RED WING -- Red Wing School Board reviewed the proposed return-to-school plan, but will wait to vote on it until after Gov. Tim Walz provides a much anticipated statewide education directive next week.

Superintendent Karsten Anderson told members Monday, July 20, that if there’s strong sentiment about any component of the plan, he wanted to hear the comments now.

“Transportation and personnel are the two big issues,” Anderson said. Having neighborhood schools, including Jefferson, is another.

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In revisiting the plan released last week, he offered several potential “tweaks”:

  • Instead of Twin Bluff becoming one of four K-6 schools (with Burnside, Sunnyside and Jefferson) make it a K-7 school. Keeping grade 7 in the current middle school would alleviate some transportation challenges; TBMS is walkable; the high school is less so
  • Take full-time, in-person learning out of the mix at Red Wing High School to significantly reduce transportation needs.
  • Open up special transportation busing so general education students ride with their special education peers;
  • Have as many parents drop off their kids at school every day;
  • Convert the school district’s early learning program into a fifth neighborhood school, although this would be problematic.

“I’m getting a sense from the board that at least collectively, it’s something we should pursue” of the general plan, Anderson said at one point.

Then came sticker shock. Finance Director Jackie Paradis said estimated COVID-19 expenses total $875,000.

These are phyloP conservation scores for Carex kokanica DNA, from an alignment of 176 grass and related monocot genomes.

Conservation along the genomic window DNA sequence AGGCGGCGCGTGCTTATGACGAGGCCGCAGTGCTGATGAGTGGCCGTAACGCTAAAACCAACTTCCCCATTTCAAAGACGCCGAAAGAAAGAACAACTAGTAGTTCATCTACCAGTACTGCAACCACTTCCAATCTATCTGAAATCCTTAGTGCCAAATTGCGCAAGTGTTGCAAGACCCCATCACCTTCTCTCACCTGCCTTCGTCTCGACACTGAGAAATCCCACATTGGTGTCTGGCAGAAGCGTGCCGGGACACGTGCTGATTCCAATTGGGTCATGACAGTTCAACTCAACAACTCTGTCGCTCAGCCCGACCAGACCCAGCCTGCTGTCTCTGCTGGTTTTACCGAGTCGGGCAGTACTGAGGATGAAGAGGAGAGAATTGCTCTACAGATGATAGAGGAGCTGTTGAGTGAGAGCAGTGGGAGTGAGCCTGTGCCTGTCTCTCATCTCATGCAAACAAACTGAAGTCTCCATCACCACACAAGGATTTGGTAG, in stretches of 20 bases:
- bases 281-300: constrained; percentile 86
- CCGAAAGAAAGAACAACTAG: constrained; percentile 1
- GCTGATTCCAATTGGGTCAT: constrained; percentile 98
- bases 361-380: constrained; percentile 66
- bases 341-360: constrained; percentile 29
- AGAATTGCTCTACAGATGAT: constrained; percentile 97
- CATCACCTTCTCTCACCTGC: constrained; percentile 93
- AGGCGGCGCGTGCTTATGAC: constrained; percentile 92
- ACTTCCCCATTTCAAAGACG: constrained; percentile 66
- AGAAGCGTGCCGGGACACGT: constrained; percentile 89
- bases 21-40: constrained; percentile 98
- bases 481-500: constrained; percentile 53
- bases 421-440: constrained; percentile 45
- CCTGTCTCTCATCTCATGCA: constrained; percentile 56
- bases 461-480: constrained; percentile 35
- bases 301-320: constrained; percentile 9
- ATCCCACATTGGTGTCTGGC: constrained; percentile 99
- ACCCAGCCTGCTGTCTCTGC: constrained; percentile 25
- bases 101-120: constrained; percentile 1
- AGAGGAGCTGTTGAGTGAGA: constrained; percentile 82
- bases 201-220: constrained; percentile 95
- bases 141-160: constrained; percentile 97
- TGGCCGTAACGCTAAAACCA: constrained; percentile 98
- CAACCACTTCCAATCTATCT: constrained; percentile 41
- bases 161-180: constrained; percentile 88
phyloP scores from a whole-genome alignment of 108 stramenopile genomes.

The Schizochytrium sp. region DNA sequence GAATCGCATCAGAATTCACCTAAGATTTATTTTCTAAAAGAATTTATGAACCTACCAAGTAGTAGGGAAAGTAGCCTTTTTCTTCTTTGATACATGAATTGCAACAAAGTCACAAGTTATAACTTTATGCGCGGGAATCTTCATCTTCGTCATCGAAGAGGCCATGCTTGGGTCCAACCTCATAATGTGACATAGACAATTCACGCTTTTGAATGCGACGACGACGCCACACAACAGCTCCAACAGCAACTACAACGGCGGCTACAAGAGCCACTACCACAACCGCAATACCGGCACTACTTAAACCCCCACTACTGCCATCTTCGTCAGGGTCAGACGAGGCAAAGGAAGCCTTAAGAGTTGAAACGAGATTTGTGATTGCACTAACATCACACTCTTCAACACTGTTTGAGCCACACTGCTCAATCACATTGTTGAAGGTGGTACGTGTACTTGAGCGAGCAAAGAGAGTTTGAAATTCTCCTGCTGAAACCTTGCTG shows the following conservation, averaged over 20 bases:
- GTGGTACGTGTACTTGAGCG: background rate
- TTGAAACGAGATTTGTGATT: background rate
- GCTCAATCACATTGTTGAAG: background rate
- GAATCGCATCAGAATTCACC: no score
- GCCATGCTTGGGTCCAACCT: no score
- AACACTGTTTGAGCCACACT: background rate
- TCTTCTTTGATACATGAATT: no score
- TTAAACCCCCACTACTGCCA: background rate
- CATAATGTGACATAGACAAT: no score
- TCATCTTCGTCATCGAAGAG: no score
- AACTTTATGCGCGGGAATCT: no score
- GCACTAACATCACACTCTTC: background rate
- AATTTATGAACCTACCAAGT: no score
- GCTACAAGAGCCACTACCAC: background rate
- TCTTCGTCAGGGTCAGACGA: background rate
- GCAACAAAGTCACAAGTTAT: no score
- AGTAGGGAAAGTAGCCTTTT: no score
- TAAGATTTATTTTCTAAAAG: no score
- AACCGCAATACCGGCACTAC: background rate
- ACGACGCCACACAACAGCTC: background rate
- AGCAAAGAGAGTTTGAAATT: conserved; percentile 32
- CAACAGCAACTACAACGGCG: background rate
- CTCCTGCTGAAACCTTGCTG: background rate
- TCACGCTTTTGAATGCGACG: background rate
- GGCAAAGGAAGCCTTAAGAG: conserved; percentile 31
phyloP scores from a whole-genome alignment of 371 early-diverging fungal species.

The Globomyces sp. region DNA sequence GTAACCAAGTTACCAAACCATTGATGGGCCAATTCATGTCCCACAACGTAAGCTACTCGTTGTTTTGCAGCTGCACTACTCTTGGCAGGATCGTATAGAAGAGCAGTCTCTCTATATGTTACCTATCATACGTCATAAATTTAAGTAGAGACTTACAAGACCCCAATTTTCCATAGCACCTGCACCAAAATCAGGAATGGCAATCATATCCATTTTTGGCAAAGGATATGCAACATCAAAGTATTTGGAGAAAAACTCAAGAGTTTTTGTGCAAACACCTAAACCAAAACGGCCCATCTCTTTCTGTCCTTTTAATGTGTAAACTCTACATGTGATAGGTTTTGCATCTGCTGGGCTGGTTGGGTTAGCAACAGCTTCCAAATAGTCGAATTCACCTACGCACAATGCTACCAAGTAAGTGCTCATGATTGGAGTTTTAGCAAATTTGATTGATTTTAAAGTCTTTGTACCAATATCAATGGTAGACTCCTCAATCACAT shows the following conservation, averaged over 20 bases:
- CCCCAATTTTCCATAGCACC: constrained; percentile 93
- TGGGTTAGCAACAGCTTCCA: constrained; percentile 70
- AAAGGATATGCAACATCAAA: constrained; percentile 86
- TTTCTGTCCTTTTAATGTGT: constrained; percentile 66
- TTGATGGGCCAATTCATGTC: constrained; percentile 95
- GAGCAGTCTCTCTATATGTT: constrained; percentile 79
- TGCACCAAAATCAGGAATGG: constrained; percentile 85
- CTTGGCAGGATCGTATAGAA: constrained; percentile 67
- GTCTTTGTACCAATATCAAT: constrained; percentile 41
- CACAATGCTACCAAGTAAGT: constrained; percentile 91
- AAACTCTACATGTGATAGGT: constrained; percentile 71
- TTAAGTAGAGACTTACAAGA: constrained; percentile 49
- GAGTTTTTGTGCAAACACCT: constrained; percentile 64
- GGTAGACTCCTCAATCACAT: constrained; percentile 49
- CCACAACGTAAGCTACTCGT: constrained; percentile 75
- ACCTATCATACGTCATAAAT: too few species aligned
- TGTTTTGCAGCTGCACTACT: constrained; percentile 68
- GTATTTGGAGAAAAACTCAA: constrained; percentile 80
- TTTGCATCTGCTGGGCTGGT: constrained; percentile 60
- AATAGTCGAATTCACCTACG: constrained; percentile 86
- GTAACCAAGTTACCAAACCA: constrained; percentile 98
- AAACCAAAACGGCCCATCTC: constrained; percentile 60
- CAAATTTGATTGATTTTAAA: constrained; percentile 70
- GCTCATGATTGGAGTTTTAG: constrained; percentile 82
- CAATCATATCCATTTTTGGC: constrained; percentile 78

“Thank goodness I was sitting down,” Board member Jim Bryant said.

Needs include two support staff ($60,000), four more custodians ($160,000), a dean for Jefferson ($85,000) and an additional assistant principal for Red Wing High School ($150,000), food service items for classroom delivery ($15,000), hot spot service ($44,400) and sanitation supplies ($40,000).

One piece of good news, Anderson said: some citizens have pledged $50,000 for technology infrastructure at Jefferson.

The discussion became heated at times as board members talked about spending the district’s rainy day funds and actually going into deficit spending. They said $1 million might be necessary to bring students safely back into buildings.

“It’s not the perfect plan. There’s a lot of stuff to do,” Anderson acknowledged. Whatever building configuration is finalized, it will be for the academic year, he said, and everyone should be aware that pandemic response will mean shifting between distance, in-person and hybrid learning modes with 24 hour notice, perhaps several times.

The governor is expected to announce directives no later than the week of July 27. Staff will need some time to digest whatever that announcement means for Red wing, Anderson said, but then action will be needed before the board’s regular session Aug. 3. Board members set special meeting dates of 6 p.m. July 28 and 10 a.m. July 31.